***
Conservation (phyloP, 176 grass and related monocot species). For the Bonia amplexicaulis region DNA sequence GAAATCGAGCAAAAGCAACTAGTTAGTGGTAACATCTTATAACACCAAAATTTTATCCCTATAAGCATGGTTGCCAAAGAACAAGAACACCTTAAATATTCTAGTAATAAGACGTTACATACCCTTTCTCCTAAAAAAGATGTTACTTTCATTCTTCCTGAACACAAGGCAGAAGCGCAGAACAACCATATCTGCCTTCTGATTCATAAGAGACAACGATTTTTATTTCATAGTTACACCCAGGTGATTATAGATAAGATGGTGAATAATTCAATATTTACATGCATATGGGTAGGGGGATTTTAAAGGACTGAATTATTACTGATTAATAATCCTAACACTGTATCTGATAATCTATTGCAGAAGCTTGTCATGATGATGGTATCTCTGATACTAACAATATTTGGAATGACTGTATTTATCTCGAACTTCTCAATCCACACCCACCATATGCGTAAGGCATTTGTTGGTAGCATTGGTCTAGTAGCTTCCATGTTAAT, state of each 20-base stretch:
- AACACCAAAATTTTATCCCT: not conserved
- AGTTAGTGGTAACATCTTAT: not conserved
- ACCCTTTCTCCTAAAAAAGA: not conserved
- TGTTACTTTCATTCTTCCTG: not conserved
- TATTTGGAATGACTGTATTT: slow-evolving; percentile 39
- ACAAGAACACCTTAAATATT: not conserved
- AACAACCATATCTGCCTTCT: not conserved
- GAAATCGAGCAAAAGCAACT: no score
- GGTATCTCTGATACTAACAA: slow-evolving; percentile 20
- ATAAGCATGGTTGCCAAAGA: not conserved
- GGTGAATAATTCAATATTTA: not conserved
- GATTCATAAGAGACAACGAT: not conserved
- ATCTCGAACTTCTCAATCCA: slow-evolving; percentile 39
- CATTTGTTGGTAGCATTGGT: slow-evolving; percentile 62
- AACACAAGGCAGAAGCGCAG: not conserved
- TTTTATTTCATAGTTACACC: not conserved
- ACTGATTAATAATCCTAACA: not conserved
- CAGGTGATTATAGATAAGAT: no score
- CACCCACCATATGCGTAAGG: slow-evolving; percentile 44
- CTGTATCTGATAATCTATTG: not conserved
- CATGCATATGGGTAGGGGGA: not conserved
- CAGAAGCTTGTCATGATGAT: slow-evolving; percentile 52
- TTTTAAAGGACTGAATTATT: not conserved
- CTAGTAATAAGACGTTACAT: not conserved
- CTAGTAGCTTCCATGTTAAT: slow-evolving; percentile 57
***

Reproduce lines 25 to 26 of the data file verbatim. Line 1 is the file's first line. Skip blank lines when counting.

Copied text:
- CTAGTAATAAGACGTTACAT: not conserved
- CTAGTAGCTTCCATGTTAAT: slow-evolving; percentile 57